The ordinance is in its sixth iteration and was not available at the meeting or by deadline. The previous version of the proposed ordinance is available on the California Cannabis Humboldt website.

The fifth version of the ordinance has wording that seems to say compliance with the ordinance is voluntary, but Marks said in an interview later he was not sure if that will be in the sixth draft.

Initiative process

Under the California initiative process if 10 percent of the voters who voted in the last governor’s election sign a petition in favor of the ordinance (in this case about 4,000 people), it can be taken to the county board of supervisors for their approval. If the supervisors vote to accept it, the ordinance goes into effect without going through any California Environemental Quality Act (CEQA) review or any public review process.

Voter-driven initiatives are exempt from CEQA review. Marks said CCVH has added wording that would allow the supervisors to amend the ordinance before approval. Second District Supervisor Estelle Fennell was unavailable for comment by deadline.

If the supervisors do not approve the ordinance there is a process for getting it on the ballot for the next election.

Dan Ehresman of the Northcoast Environmental Center, who was at the two CCVH invitation only stakeholders meetings in November said, “Trying to move a pretty large-scale land use ordinance that would enact pretty significant changes as an initiative is greatly concerning.”

Ehresman pointed out that when going through the county’s open public process people can request any input that is given about a proposed ordinance and get it. “With the CCVH process, a private process, people can request it but they are not required to give it,” Ehresman said. “The process itself seems very problematic.”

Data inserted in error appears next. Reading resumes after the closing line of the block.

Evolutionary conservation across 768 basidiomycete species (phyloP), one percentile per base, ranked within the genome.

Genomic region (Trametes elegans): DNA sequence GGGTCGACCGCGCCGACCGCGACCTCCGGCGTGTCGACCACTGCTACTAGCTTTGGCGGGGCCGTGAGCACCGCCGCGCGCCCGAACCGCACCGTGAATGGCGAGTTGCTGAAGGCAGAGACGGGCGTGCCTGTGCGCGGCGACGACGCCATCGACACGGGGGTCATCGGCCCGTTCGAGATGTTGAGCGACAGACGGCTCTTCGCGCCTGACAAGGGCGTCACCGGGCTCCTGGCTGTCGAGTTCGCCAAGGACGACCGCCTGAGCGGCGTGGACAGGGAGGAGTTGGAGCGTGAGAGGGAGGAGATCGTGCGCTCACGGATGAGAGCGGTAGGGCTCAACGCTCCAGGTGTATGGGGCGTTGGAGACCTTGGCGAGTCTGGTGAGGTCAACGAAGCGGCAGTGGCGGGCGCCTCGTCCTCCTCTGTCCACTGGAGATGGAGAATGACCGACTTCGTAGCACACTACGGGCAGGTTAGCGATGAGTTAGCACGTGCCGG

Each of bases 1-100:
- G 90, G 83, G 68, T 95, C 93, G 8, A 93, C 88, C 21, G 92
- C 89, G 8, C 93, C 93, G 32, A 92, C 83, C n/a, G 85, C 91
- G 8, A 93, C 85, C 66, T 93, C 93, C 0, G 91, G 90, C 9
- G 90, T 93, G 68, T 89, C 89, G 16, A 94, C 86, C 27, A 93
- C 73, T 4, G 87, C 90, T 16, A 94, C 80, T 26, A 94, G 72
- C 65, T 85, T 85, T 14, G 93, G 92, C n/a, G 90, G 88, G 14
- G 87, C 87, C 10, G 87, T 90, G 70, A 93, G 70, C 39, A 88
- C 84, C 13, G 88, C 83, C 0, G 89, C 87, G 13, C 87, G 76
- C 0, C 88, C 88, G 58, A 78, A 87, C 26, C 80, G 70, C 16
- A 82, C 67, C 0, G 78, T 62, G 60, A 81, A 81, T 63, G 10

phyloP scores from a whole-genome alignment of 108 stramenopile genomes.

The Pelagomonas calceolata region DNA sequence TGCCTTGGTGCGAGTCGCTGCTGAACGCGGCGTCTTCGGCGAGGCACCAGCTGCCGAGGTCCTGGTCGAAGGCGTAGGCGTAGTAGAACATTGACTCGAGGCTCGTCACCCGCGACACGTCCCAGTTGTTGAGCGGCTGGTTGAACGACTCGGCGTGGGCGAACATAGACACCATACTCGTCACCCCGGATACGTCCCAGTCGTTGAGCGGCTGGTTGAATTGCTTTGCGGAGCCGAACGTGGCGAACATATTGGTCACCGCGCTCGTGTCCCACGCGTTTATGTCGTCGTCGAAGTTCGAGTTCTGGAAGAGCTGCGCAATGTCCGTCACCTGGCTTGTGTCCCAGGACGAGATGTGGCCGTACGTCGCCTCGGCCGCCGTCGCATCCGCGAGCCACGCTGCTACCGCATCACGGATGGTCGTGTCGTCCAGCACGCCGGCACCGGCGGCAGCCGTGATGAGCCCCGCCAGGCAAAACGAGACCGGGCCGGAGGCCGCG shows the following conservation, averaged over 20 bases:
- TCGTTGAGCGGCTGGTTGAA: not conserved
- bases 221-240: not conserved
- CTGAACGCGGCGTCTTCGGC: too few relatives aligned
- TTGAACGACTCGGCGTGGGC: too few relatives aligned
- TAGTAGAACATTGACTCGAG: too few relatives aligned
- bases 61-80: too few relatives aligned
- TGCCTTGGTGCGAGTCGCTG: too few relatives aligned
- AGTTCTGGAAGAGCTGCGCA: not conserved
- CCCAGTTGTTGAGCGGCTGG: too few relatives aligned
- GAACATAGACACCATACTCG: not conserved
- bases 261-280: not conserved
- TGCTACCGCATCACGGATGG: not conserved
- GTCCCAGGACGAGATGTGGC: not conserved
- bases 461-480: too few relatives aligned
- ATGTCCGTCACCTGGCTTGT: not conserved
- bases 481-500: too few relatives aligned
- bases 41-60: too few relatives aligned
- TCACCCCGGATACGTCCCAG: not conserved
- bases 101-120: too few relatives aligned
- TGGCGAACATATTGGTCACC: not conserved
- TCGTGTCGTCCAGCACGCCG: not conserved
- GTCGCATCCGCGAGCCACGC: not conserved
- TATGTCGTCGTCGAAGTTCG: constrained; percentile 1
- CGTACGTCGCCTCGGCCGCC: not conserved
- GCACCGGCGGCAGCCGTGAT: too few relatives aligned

Ehresman said in an interview that he has met with CCVH recently to share his concerns about the process, and his other concerns with the ordinance.

CCVH’s website timeline indicates that signature gathering will take place in February and Marks said he hopes the final version of the CCVH’s ordinance is available by Feb. 1. Asked how the public will be notified and where they can read the ordinance before they are asked to sign the petition, Marks said he will probably use social media.

Filing for tax exempt status

California Cannabis Voice Humboldt (CCVH) has filed articles of incorporation with the state of California and for 501(c)(4) status as a tax exempt corporation for social welfare and, as Marks explained in an interview after the meeting, is becoming a separate entity from the statewide California Cannabis Voice political action committee.

Marks explained the CCVH board consists of 10 people who were chosen by two CCVH signatories, Luke Bruner of Wonderland Nursery in Garberville and Johnny Perricone, at a summit meeting at the Emerald Cup with CCV founders Terrence Alan and Matt Kumin. Lelehnia Dubois is the president of the newly appointed board and she was at the Rotary meeting with Marks, along with Bruner.